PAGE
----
The neural networks in a deep learning algorithm mimic this operation of the human brain – each artificial neuron or node takes an input, performs some operation on it, then passes it forward as an output. Lots of interconnected nodes interact and work together in this manner to pass information to each other and create some magic! Let’s understand how:

Components of a Basic Neural Network

The simplest neural network includes an input layer (on the left), an output or target layer (on the right), and a hidden layer in between. These layers are linked via nodes. 


As the number of hidden layers increases, more complex neural networks are formed. These hidden layers are like a black box where all the magic happens! 

To understand what goes on in these hidden layers and how a neural network works, let’s talk about a simple neural network that we call the Perceptron:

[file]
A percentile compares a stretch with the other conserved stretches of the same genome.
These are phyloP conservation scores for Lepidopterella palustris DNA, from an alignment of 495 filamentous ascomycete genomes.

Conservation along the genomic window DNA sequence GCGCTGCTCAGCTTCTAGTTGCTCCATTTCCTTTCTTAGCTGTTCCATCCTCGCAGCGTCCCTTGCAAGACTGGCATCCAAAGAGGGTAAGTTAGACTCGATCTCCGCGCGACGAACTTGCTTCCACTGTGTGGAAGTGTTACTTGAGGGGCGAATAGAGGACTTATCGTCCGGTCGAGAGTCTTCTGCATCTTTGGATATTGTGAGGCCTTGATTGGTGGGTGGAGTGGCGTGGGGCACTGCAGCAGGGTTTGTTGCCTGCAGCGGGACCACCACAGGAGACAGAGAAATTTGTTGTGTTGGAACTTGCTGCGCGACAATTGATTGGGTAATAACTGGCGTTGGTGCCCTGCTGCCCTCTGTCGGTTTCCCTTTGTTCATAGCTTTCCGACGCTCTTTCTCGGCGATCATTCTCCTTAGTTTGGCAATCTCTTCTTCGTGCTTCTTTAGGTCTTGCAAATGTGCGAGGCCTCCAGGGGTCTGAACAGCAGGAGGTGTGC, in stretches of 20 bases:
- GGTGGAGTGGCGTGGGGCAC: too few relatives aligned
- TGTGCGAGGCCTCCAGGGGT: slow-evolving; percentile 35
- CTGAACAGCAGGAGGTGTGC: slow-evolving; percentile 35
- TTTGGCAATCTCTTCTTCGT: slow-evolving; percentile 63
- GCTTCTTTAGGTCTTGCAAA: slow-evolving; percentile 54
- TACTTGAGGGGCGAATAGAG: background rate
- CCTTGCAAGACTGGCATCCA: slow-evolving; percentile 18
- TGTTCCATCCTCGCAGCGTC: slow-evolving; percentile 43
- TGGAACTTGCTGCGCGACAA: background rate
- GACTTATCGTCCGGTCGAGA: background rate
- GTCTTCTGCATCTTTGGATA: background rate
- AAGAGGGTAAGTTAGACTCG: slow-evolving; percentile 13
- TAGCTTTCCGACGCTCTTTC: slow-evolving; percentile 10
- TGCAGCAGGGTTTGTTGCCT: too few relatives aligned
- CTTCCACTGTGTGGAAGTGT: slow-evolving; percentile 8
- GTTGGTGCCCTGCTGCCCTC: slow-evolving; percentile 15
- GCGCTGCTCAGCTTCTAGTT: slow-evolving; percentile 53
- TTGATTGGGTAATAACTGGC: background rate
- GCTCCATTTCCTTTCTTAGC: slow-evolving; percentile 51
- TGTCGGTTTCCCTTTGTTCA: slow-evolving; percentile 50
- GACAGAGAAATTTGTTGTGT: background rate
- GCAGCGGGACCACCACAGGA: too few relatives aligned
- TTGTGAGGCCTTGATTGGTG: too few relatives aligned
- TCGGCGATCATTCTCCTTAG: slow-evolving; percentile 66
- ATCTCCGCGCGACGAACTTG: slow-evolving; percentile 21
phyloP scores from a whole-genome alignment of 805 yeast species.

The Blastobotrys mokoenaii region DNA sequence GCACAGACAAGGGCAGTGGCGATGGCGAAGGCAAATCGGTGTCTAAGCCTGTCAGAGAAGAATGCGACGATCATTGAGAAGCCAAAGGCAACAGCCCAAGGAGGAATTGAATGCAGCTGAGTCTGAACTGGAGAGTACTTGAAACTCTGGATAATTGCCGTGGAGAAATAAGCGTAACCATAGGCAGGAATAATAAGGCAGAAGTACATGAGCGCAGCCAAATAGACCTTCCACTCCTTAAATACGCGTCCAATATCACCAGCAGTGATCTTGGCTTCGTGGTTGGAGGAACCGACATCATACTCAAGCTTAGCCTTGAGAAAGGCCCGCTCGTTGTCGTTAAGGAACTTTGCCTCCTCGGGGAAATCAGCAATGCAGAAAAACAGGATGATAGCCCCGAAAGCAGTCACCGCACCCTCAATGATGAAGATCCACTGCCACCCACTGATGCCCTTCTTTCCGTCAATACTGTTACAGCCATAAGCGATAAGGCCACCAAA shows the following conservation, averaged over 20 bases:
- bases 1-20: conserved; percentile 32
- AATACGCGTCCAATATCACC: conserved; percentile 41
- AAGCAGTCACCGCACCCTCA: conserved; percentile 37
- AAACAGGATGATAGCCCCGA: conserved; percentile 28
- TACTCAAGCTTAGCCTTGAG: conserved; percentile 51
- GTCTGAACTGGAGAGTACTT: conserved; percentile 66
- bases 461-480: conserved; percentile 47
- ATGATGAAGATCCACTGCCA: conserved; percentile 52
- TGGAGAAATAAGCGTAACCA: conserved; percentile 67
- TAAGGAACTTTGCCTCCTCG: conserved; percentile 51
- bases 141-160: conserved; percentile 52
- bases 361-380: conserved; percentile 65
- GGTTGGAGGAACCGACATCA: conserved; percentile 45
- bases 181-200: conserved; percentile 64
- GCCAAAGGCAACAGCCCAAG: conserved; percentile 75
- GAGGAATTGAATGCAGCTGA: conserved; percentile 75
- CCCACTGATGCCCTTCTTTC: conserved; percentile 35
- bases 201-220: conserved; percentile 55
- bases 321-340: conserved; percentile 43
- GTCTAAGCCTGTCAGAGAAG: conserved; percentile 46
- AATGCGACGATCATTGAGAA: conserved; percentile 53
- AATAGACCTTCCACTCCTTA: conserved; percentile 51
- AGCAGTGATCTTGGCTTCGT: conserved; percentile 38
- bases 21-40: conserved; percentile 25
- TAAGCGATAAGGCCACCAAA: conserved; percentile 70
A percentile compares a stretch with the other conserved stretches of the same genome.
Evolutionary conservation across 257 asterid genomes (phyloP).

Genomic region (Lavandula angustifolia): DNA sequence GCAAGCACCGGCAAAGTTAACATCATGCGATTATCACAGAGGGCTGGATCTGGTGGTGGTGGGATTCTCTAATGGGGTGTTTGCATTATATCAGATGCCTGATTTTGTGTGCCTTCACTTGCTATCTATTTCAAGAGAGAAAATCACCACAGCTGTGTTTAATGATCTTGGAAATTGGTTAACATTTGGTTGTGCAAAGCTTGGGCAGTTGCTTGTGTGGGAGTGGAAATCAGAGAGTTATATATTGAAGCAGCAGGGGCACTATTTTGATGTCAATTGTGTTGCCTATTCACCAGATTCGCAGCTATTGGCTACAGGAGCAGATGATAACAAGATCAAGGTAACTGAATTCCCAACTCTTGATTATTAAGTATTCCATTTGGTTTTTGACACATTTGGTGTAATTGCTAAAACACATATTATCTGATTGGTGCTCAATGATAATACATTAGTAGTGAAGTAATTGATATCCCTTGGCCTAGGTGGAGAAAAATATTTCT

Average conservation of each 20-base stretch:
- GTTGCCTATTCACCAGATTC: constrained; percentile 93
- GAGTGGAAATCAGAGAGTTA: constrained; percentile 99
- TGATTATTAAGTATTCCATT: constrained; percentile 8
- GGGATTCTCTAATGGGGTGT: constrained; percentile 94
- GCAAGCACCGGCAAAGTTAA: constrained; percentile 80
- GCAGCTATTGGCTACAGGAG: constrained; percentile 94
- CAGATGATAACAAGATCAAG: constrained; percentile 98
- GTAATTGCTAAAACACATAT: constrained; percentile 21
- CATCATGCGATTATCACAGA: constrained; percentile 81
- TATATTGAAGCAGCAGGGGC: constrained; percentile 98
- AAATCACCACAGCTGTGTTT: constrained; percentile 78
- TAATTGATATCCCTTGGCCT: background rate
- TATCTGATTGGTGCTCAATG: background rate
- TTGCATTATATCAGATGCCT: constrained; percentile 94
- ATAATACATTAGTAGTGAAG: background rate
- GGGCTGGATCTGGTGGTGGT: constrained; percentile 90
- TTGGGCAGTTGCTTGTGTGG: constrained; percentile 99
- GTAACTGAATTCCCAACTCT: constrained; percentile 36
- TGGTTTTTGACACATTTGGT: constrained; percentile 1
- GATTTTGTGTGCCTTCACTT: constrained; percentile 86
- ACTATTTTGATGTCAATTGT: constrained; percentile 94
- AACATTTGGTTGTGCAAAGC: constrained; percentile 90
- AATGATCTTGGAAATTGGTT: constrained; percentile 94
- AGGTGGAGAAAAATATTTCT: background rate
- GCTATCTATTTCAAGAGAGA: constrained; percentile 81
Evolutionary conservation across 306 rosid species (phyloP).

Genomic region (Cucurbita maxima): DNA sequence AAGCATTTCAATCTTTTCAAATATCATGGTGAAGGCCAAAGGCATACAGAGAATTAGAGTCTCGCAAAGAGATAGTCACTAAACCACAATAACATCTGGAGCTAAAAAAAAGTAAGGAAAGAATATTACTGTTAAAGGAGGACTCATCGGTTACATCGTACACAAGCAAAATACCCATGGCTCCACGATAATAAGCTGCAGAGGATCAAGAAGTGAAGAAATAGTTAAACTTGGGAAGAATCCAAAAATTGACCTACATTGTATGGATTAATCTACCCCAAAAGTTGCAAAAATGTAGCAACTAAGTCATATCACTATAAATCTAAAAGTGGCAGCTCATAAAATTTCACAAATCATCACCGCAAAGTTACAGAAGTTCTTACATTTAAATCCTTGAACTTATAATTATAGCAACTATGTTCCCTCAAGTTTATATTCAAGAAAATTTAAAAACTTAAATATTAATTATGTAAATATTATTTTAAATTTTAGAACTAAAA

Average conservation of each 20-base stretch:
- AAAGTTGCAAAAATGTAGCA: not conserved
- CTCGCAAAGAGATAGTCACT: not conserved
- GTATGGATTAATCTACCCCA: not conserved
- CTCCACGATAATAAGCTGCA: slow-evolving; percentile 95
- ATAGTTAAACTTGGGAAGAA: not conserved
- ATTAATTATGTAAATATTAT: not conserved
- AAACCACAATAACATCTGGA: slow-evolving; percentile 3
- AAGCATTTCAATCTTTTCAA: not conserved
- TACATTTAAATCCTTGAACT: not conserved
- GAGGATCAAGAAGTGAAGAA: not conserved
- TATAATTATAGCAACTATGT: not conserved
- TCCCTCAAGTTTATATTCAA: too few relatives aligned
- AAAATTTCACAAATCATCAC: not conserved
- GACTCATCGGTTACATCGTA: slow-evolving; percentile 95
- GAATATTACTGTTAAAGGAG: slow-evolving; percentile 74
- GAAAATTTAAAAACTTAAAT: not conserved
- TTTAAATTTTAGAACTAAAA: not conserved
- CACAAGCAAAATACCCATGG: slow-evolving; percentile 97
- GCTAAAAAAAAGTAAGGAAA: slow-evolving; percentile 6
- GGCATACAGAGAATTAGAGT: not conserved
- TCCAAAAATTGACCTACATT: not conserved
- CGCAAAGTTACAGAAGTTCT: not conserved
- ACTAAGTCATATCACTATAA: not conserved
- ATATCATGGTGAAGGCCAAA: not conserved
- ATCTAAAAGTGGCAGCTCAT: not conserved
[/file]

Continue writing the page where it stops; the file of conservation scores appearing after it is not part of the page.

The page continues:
What is the Perceptron? 

A single-layer perceptron, also called the perceptron, is the oldest simple neural network, created by Frank Rosenblatt in 1958. It represents a single unit of the neural network – pretty much the artificial equivalent of a neuron cell. Though its use has become obsolete as it has been replaced by more modern ‘neurons’, understanding its working is essential to our knowledge because a neural network works the same way. 

The perceptron consists of 5 parts:

  1. Input layer
  2. Weights
  3. Summation & Bias
  4. Activation Function
  5. Output layer

Let’s understand how the perceptron works through its structure given below:

  1. Data is fed through the input layer that consists of one node for each component present in the input data x={x1 , x2 , x3 .. . xn}.
  1. Each input component is multiplied by their respective weights {w1, w2, w3 .. . wn}. Weights basically demonstrate the importance or strength of a particular input component – components of higher importance are assigned more weights. 
  1. The input layer communicates to the hidden layer, which is a single node in the perceptron. The data is processed by this node through a system of weighted connections, commonly referred to as w (weights) and b (biases).

When the weighted inputs are received by the node, it calculates the weighted sum of inputs. Then adds Bias to the summation.